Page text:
Use of in-house three-dimensional printed anatomical models in pre-operative planning to improve surgical outcomes in patients undergoing surgery for isolated orbital floor fractures: an open-label, randomized, clinical trial

Rodríguez González, Alba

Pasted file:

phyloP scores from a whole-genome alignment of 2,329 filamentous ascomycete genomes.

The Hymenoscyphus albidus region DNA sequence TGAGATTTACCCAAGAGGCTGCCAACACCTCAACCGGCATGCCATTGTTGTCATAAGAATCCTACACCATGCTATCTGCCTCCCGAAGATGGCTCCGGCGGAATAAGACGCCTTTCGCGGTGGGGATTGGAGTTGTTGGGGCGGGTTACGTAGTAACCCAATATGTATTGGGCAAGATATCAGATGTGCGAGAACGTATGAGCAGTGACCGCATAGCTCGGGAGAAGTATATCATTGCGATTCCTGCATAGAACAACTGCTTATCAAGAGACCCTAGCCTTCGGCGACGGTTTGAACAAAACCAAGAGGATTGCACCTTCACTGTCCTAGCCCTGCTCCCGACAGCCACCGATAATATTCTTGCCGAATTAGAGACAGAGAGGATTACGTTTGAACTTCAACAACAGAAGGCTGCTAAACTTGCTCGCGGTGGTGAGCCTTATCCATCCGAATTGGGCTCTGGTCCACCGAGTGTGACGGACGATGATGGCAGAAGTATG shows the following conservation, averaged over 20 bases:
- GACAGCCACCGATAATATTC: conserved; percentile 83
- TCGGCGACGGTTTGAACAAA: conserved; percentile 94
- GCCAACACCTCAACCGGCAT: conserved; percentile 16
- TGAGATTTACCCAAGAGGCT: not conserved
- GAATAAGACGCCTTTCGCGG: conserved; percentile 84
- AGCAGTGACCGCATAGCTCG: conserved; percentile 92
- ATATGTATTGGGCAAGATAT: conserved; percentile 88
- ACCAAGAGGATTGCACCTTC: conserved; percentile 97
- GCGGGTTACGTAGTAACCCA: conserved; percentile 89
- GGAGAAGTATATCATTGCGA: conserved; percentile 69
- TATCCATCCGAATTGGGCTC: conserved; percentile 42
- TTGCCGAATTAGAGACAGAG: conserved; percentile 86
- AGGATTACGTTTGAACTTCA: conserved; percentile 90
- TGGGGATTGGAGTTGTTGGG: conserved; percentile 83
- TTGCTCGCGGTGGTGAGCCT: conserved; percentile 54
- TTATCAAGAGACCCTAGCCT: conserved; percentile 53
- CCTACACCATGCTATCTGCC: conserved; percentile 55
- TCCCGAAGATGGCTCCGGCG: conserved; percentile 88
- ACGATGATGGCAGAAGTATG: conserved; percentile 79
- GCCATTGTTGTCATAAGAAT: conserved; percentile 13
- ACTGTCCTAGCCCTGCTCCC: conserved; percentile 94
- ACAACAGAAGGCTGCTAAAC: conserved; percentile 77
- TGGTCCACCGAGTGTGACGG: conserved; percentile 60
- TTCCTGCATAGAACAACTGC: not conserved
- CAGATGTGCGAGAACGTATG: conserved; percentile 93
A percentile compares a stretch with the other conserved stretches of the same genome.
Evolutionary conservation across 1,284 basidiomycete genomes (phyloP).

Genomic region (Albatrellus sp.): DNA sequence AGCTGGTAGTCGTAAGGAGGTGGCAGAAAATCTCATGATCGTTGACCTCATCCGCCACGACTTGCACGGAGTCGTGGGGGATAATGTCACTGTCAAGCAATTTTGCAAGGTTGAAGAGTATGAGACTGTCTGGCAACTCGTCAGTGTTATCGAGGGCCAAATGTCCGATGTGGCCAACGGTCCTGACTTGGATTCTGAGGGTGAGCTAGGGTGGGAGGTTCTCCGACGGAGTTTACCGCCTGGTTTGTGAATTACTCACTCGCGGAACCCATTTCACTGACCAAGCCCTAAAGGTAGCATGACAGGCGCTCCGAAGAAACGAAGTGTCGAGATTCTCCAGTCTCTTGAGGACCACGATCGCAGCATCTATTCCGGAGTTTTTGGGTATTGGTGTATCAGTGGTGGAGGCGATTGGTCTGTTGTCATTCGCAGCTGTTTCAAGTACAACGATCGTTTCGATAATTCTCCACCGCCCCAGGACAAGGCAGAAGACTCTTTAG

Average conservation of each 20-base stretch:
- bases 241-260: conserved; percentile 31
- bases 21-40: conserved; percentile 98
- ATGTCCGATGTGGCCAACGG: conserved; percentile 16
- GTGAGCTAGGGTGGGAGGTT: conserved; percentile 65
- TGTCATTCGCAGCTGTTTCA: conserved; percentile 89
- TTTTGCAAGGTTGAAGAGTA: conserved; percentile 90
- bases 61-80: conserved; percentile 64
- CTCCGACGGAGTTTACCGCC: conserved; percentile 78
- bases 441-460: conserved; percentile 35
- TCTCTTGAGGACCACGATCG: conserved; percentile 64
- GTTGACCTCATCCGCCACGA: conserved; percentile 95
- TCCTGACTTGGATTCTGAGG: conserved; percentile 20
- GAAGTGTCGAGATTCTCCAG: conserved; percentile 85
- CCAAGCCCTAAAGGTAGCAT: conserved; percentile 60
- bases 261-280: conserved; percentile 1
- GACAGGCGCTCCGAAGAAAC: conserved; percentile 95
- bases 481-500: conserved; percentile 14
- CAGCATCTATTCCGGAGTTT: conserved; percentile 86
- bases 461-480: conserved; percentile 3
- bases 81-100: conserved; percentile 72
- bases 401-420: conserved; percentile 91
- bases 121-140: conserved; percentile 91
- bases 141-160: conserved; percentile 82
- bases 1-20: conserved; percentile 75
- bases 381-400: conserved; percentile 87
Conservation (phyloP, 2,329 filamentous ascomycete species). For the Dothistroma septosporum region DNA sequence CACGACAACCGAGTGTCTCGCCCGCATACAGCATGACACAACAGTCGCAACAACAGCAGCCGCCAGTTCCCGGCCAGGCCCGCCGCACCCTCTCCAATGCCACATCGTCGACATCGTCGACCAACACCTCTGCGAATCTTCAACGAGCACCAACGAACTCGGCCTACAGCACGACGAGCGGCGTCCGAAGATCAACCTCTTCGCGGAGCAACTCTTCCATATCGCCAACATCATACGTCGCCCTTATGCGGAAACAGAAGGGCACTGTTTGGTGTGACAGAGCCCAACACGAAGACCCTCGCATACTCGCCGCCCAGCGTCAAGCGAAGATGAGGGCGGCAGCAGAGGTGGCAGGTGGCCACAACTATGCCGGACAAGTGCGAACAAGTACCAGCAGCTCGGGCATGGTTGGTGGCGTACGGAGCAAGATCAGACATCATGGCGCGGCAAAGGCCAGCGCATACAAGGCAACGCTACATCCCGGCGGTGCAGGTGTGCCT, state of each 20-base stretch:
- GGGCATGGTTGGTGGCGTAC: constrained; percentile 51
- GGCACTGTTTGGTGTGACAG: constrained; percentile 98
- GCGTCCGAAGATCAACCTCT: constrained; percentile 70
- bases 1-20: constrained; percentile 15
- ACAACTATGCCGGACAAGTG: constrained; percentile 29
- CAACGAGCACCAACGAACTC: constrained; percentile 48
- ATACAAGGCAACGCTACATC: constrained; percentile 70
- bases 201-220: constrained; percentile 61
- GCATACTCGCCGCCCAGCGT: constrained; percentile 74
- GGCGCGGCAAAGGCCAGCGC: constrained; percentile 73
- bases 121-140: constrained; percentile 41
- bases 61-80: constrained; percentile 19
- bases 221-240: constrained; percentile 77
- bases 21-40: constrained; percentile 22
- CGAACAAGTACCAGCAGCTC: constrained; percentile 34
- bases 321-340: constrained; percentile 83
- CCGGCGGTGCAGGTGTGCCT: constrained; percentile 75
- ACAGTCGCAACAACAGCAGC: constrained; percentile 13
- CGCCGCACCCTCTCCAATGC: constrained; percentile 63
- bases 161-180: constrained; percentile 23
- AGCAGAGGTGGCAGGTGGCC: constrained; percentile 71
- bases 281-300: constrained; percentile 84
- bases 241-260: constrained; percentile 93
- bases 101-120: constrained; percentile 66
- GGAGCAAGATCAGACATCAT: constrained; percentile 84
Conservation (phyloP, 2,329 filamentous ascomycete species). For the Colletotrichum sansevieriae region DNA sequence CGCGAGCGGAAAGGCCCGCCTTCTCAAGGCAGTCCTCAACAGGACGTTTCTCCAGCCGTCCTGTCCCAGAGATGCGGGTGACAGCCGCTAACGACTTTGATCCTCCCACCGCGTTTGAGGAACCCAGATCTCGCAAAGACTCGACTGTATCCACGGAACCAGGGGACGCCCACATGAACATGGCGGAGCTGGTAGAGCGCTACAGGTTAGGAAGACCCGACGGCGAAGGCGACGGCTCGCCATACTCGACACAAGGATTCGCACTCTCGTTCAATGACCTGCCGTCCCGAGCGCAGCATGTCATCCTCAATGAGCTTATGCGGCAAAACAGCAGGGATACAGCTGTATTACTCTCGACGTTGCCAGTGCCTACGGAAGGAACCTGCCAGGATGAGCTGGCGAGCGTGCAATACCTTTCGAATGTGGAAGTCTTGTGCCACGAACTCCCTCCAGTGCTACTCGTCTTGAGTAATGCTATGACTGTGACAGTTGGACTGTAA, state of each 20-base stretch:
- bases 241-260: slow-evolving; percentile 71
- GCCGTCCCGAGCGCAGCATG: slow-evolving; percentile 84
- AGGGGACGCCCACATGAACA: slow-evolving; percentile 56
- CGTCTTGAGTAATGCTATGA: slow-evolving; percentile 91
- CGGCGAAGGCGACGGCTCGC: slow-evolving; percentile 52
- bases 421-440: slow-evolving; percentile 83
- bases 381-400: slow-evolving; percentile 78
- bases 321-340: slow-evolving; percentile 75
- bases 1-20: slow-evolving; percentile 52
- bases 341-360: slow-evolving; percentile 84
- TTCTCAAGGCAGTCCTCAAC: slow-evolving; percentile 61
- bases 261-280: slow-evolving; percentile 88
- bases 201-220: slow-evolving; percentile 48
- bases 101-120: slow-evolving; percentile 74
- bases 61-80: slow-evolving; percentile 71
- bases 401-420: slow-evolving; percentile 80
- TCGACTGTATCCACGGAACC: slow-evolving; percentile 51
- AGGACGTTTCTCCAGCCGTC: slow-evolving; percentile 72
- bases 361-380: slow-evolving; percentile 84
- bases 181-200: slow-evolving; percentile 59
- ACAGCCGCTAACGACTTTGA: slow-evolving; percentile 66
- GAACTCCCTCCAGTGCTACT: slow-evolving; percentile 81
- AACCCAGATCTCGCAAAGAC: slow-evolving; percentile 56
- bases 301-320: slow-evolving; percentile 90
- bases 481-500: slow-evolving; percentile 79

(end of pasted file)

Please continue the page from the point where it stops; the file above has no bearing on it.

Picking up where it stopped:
BACKGROUND: Orbital floor fractures are frequent among young adults, and their anatomy poses a challenge for any surgeon. Accurate reconstruction is imperative to restore normal anatomy and prevent potential sequelae such as persistent enophthalmos, which may lead to visual implications, including diplopia. An innovative approach to improve accurate reconstruction is based on the integration of in-house three-dimensional (3D) printing into pre-operative planning. This methodology involves the creation of individualized anatomical models based on patients' pre-operative CT scans, offering precise representations of unique fracture characteristics. OBJECTIVES: The main objective is to investigate the impact of using in-house 3D printed anatomical model for pre-operative planning in isolated orbital floor fractures on the occurrence of persistent enophthalmos, measured 1 month after surgery. Secondary objectives include assessing post-operative complications 1 month after surgery (persistent diplopia, infraorbital nerve dysfunction and restricted EOM motility) and evaluating patients’ understanding and satisfaction regarding the information received before the surgical procedure. DESIGN: This study is designed as a multicentric, prospective, open-label, randomized clinical trial carried out from November 2023 to March 2027. PARTICIPANTS AND METHODS: A total of 132 patients undergoing surgery for an isolated orbital floor fracture will be enrolled using a non-probabilistic consecutive sampling method. They will be randomly assigned to Group A (pre-operative planning using in-house 3D printed models) or Group B (conventional pre-operative planning). Data on study variables will be collected and analysed. By investigating the effectiveness of incorporating 3D printed anatomical models in pre-operative planning, this study seeks to contribute to the advancement of Oral and Maxillofacial (OMF) surgical practices, with potential implications for reducing complications and improving both functional and aesthetic outcomes ​
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